The number of vacancies has plunged since the weeks after the hurricanes that hit the Lake Charles area last year, which sent scores of residents to the Lafayette area, said Jeanie Hijazin, property manager for Cagan Management Group and secretary for the Acadiana Apartment Association.

The federal moratorium on evictions, which was set to expire Saturday, could open some properties, but Hijazin and others interviewed for this story say the number of tenants who would face eviction for nonpayment would be minimal. Landlords, she noted, are making every effort to work with tenants, and even for those facing eviction when the moratorium is lifted, the process will take weeks to remove someone.

Occupancy at four Cagan properties in Lafayette is now is at 97%, she said.

“I’ve been full for about 11 months,” Hijazin said. “I turn people away all the time. As soon as people move out, I have someone ready to move in. I only have to make a phone call. I have so many calls a day it’s crazy. (The moratorium) is hurting us because we could have people in here who would actually pay the rent, but we can’t rent to them. I don’t have that many, and I’m thankful for that, but it happens.”

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Another company that owns multiple apartment complexes in Lafayette reported occupancy between 95 and 100% right now after being in the mid-80s two years ago. At the 192-unit Brook Pointe Apartments, the affordable housing development that opened last year on North Pierce Street, occupancy is in the high 90s, said Josh Haston with LDG Development.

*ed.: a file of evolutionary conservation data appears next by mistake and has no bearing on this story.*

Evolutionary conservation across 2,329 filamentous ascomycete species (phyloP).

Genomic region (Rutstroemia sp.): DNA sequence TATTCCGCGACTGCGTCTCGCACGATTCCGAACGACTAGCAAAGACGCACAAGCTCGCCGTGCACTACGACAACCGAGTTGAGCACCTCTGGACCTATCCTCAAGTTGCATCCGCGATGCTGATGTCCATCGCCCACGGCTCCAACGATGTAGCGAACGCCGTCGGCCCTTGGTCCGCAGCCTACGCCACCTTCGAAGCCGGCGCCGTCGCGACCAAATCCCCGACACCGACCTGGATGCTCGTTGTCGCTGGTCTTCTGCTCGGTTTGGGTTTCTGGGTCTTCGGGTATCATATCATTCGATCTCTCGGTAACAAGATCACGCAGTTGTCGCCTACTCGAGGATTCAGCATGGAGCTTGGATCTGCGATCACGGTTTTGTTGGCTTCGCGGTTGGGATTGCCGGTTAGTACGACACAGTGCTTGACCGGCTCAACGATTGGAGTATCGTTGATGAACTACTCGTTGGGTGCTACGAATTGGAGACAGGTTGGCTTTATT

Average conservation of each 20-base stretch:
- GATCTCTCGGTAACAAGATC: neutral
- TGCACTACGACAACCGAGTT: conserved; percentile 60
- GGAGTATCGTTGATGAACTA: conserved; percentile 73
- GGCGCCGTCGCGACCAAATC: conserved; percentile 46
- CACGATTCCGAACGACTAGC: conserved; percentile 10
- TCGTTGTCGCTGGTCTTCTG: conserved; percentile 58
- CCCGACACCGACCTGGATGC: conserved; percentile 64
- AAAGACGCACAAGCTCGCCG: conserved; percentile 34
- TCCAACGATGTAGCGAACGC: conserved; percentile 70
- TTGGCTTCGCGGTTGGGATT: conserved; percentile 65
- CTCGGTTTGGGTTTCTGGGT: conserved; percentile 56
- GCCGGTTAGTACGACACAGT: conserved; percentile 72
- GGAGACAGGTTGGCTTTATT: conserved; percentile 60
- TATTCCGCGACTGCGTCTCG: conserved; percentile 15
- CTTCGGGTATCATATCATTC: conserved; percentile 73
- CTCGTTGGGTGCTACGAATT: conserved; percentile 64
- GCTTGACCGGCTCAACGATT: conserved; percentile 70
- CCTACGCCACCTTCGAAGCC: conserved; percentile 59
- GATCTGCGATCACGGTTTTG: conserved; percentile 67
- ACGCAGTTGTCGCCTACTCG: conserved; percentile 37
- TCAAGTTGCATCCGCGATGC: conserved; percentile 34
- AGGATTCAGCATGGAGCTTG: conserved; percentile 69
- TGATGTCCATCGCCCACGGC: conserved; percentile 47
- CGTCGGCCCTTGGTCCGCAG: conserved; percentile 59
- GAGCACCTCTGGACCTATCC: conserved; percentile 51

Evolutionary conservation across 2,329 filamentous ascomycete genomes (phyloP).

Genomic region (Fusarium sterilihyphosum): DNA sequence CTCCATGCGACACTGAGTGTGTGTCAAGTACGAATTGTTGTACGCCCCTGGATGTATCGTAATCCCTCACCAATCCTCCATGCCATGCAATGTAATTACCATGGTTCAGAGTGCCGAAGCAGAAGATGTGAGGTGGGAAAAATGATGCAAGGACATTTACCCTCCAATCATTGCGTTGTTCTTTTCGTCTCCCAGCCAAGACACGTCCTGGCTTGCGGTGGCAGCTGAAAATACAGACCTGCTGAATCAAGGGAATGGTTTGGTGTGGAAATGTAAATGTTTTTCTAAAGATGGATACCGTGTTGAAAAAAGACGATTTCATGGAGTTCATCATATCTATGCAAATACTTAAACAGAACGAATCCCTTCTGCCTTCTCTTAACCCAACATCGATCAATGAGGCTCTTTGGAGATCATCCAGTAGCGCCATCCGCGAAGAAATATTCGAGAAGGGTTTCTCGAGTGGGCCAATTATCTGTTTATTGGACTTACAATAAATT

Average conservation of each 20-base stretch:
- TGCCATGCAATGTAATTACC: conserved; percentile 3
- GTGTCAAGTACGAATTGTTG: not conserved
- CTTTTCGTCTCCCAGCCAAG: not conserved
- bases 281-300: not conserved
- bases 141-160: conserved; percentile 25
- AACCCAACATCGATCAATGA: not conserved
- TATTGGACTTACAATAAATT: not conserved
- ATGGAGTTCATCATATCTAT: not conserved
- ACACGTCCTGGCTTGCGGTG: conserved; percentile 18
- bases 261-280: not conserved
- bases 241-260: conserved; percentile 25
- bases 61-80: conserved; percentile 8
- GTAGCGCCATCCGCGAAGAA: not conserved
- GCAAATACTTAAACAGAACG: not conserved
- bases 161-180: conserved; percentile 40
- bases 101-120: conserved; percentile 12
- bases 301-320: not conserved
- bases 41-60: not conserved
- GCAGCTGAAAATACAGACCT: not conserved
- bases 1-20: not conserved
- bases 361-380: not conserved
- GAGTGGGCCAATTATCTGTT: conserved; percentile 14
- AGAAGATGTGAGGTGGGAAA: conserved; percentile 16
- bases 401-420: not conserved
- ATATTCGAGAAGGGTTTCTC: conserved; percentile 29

Another reason for the high occupancy is the pandemic kept people home and stimulus bills put more money in people’s pockets, said Steven Hebert with Billeaud Companies, a minor partner in the 200-unit Broussard Villa apartments.

“The hottest I’ve ever seen it, even compared to post-Katrina,” Hebert said of the rental market. “The available market is in extremely short supply. There was a lot of money in the market and not a lot of places to spend it. People’s savings went up, and they spent it on housing. They’ve improved their condition. If they were living with mom, they’re now living alone or bought a house.”

The rent is going up

When Alpha Capital Partners bought the University Place Apartments in 2019 for $12.5 million, it set out to upgrade the aging property adjacent to the University of Louisiana at Lafayette campus. Among the improvements were a dog park, an upgrade to the pool area, adding a fire pit and renovating the club house.

Just as it did in Southall’s case, the company — which charges by the room instead of the unit — raised the rents. The hikes, said marketing director Lola Soyebo Harris, reflect the value of the updates put into the complex.

“We are very competitive with the market and try to be cognizant of that as well,” she said. “We try to understand the market and provide affordable housing.”

Rent prices have gone up 12% over the last 12 months in the Lafayette market, a hike that has outpaced the state and national average, according to data compiled by Apartment List in its midyear report. Rents have inched up in each of the past five months, and median rents are at $1,007 for a one-bedroom unit and $1,223 for a two-bedroom.